The leading Republican is a man named James P Bradley(10%), likely on the basis of his ballot designation “Chief Financial Officer.” Now, his website is pretty much a stock WordPress theme, complete with the twitter feed of the developer rather than the candidate and a slew of typos. But, he has a website, so that’s something. He’s a Trumpster, and proudly proclaims that he is the “Keep America Great First Candidate,” just to make sure he gets all the Trumpisms in there. (Also note that I didn’t do anything to his photo with the weird 3D effect or whatever is going on. That’s straight from his site.)

Ultimately, the races for the second spot in both contests are rather unsettled. It is entirely possible that there are no Republicans in either race and we have competitive Dem-on-Dem general elections or it could go the other direction and we have two Democrats who are huge favorites to win in November. Of course, having no Republicans on the statewide ballot would help competitive down ballot races.

In other news, Top 2 really is awful.

Reacting to the GOP Tax Scam

Rep. Kevin McCarthy (far left) looks on while Pres. Donald Trump acts. (Photo NASA)
Could this be the time to fix our own tax system?

by Brian Leubitz

Well, now that the dust has settled a little bit on the mess that is the GOP tax plan, some are looking to find ways to react to the changes. Of course, given that this is California, and we have state taxes that will no longer be deductible in 2018, that has been one of the bigger targets. Some have suggested reclassifying taxes as charitable contributions (seems a little iffy legally), and urging state residents to prepay property taxes (temporary, but on solid legal footing.) But the biggest question would be the state income taxes that Californians will no longer be able to deduct, and apparently there is a plan for that:

But perhaps the most promising option, teased by a large group of tax law experts and vocally championed by prominent liberal economist Dean Baker, is for states to repeal their income taxes and replace them with employer-side payroll taxes. This might appear like a minor technical change. But it would not only totally offset the new limit on deducting state taxes — it would amount to a sizable tax cut for many middle-class families and would vastly simplify tax preparation by freeing people up from filing their own state taxes.(Vox)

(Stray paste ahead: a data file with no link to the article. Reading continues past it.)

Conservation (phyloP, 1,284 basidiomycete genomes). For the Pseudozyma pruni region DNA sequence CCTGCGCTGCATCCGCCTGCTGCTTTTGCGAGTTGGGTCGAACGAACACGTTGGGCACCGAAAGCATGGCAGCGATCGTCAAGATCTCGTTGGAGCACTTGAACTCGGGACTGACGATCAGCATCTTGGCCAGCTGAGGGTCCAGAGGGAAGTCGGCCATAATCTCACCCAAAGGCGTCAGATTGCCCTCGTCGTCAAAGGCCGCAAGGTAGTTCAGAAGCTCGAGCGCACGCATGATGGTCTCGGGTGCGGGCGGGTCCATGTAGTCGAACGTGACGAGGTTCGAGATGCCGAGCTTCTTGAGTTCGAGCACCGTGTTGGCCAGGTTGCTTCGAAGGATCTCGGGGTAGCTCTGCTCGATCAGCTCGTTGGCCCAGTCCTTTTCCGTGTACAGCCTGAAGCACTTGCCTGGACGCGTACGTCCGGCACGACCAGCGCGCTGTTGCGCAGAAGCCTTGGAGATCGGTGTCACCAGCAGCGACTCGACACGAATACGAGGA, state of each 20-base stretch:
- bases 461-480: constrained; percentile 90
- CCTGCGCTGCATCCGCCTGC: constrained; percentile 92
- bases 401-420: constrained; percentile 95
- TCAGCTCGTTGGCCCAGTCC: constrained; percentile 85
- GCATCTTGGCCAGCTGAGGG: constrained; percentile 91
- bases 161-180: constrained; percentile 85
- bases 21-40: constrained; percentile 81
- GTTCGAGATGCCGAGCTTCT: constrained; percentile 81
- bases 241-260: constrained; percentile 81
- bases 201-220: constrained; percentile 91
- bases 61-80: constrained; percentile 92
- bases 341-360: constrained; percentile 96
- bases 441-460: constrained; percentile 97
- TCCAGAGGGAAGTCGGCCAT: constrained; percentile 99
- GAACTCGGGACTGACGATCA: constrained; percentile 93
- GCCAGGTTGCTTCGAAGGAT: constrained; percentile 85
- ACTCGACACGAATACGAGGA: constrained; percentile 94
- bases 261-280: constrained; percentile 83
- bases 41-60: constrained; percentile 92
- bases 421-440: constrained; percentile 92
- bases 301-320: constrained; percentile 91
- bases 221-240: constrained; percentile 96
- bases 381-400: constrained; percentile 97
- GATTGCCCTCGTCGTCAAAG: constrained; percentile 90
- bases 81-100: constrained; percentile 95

And, long-time Calitics writer David Dayen says that this is actively being considered in Sacramento:

This is still a very preliminary idea, with a whole lot of details to be considered. This could be a win-win for Californians, and a nice little middle finger to the Republicans in DC. Also, with all of the measures that have been passed dealing with income taxes, this will almost certainly need to go to the ballot even if we get 2/3 in the both chambers of the Legislature. And this could be the opportunity to fix Prop 13 along with the rest of our tax system.

If it is crafted well, the only loser will be the federal government, most Californians will get a tax cut from this switch, and state taxes will be easier. Some California Republicans had been arguing that their tax bill would force the state to lower taxes, but not sure if this is what they had in mind. I suppose it will be interesting to see if the Republicans in Sacramento are interested in joining Democrats in reforming our own tax system. To be honest, given the headaches of Prop 13 and the boom-bust income taxes, some tax reform here is probably over due.

Even if this goes through, the federal government will have to react to the changes at some point down the road. But given that they would likely need Democratic votes, perhaps we arrive at a more balanced place of action. Or at least until 2018 changes things.